In complexity theory, 'EXPSPACE' is the set of all decision problems solvable by a deterministic Turing machine in space, where is a polynomial function of . (Some authors restrict to be a linear function, but most authors instead call the resulting class ESPACE.) If we use a nondeterministic machine instead, we get the class NEXPSPACE, which is equal to EXPSPACE by Savitch's theorem.

In terms of DSPACE and NSPACE,

A decision problem is EXPSPACE-complete if it is in EXPSPACE, and every problem in EXPSPACE has a polynomial-time many-one reduction to it. In other words, there is a polynomial-time algorithm that transforms instances of one to instances of the other with the same answer. EXPSPACE-complete problems might be thought of as the hardest problems in EXPSPACE.

EXPSPACE is a strict superset of PSPACE, NP, and P and is believed to be a strict superset of EXPTIME.

Examples of problems

An example of an EXPSPACE-complete problem is the problem of recognizing whether two regular expressions represent different languages, where the expressions are limited to four operators: union, concatenation, the Kleene star (zero or more copies of an expression), and squaring (two copies of an expression).[1]

If the Kleene star is left out, then that problem becomes NEXPTIME-complete, which is like EXPTIME-complete, except it is defined in terms of non-deterministic Turing machines rather than deterministic.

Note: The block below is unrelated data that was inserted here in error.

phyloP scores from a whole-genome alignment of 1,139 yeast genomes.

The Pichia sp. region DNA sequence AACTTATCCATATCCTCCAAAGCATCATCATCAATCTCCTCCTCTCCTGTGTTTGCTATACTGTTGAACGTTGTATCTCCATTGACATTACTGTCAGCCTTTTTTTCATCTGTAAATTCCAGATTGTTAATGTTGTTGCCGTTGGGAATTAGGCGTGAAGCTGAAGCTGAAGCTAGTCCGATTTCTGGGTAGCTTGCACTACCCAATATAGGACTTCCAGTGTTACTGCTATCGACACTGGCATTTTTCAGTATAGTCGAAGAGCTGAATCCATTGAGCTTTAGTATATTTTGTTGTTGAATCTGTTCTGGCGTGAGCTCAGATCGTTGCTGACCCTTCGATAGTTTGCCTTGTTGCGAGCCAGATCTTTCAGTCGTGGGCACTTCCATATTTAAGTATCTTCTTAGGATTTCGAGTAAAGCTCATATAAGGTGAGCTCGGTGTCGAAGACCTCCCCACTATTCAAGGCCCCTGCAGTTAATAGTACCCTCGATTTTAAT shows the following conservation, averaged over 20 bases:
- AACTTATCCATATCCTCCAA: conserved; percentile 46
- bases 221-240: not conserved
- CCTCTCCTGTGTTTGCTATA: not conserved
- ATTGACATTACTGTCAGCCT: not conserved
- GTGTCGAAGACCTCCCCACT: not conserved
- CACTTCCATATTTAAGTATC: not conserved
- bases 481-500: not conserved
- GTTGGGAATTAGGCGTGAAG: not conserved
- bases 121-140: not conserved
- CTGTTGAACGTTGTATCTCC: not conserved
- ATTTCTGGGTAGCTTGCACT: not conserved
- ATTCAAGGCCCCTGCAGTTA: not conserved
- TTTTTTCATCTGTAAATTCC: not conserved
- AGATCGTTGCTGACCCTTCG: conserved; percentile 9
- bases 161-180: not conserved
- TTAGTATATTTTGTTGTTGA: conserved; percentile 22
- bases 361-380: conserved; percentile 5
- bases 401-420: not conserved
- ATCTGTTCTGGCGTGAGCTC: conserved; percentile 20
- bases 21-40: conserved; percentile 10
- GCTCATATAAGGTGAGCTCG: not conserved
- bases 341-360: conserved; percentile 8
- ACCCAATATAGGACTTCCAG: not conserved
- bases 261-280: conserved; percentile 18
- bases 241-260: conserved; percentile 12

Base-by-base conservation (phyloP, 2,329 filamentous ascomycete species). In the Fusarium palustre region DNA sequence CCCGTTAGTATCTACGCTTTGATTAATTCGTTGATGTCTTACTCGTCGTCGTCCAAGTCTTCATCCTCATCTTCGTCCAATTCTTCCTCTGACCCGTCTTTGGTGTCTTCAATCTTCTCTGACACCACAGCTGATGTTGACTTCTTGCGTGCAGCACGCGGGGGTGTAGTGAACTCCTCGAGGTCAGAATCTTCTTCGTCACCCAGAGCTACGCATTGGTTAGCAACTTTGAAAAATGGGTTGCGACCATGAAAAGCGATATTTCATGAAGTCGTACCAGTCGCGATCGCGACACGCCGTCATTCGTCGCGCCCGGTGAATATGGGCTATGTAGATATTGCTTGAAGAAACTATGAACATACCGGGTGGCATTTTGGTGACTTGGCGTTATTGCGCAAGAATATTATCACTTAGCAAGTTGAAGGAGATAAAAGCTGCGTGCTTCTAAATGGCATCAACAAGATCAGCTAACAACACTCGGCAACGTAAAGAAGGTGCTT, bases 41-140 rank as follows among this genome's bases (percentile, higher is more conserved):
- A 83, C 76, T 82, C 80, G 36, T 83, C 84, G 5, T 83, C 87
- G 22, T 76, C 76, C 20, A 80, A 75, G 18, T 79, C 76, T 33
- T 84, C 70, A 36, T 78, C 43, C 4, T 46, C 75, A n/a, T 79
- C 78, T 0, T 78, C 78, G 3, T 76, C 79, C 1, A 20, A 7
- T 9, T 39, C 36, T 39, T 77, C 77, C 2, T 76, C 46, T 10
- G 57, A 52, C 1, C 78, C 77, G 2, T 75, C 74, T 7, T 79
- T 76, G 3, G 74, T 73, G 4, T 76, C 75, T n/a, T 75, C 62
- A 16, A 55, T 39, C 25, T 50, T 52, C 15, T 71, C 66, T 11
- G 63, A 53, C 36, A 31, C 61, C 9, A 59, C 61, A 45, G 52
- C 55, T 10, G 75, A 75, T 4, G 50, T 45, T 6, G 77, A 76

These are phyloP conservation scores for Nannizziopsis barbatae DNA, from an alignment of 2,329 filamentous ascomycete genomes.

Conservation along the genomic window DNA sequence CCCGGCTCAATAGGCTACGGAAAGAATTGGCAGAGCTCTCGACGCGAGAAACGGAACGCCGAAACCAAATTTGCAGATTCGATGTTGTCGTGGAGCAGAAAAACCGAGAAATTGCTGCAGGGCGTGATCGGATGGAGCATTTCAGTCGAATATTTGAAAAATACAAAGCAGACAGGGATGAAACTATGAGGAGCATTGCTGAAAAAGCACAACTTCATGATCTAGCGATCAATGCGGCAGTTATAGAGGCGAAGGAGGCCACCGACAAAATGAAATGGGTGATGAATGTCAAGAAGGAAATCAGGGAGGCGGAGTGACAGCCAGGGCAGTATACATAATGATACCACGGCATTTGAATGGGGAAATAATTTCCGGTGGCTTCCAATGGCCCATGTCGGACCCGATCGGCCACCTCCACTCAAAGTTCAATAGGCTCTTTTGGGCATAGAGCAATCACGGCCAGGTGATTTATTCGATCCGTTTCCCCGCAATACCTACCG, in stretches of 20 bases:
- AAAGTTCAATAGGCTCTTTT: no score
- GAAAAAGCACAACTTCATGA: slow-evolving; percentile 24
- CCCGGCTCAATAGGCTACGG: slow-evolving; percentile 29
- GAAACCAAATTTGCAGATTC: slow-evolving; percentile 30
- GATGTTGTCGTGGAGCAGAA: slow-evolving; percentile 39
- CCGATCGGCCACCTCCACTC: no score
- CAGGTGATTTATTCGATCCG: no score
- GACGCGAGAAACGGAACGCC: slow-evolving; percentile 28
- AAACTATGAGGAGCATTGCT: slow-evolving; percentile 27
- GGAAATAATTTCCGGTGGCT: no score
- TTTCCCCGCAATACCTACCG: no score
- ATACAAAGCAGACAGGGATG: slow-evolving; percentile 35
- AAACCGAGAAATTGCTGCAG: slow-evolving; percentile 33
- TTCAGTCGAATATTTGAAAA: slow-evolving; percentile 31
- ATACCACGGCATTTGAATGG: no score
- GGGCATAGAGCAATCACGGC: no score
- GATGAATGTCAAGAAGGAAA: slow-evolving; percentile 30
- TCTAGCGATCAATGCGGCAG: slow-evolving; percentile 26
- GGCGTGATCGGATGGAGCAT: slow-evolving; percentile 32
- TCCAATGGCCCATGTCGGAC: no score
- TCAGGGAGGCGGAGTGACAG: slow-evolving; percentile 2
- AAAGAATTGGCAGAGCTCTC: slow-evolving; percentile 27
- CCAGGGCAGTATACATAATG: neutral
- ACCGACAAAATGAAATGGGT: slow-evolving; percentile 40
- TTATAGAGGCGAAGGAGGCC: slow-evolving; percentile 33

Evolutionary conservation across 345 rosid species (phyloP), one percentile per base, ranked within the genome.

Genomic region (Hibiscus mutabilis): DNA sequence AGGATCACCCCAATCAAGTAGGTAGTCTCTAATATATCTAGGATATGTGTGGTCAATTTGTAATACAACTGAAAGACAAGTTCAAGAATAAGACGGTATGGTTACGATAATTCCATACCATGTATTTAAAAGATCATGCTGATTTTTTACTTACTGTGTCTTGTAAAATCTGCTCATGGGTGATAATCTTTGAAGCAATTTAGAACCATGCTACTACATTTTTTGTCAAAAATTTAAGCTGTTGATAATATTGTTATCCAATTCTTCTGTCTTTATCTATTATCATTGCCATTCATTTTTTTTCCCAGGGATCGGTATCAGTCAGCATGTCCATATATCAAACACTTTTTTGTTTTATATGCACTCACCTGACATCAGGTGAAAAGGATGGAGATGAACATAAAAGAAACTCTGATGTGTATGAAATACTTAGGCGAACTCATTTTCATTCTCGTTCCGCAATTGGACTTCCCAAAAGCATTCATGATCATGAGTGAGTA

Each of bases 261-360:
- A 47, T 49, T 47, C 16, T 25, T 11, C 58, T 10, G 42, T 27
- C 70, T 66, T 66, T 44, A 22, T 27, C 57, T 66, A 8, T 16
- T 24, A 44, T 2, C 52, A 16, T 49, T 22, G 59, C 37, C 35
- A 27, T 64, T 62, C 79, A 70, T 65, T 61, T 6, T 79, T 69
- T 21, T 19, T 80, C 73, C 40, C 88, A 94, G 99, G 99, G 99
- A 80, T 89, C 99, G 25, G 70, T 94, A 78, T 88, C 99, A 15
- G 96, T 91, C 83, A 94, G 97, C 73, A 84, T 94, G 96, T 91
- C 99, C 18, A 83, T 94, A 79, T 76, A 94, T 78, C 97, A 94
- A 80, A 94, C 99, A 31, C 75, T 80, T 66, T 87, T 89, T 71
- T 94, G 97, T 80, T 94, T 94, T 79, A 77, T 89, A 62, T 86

It has also been shown by L. Berman in 1980 that the problem of verifying/falsifying any first-order statement about real numbers that involves only addition and comparison (but no multiplication) is in EXPSPACE.

Alur and Henzinger extended Linear temporal logic with times (integer) and prove that the validity problem of their logic is EXPSPACE-complete[2].

The reachability problem for Petri Nets is EXPSPACE-hard. [3]

See also


  1. Meyer, A.R. and L. Stockmeyer. The equivalence problem for regular expressions with squaring requires exponential space. 13th IEEE Symposium on Switching and Automata Theory, Oct 1972, pp.125129.
  2. Alur, Rajeev; Henzinger, Thomas A. (1994-01-01). "A Really Temporal Logic". J. ACM. 41 (1): 181–203. doi:10.1145/174644.174651. ISSN 0004-5411.
  3. Lipton, R. (1976). "The Reachability Problem Requires Exponential Space". Technical Report 62. Yale University.
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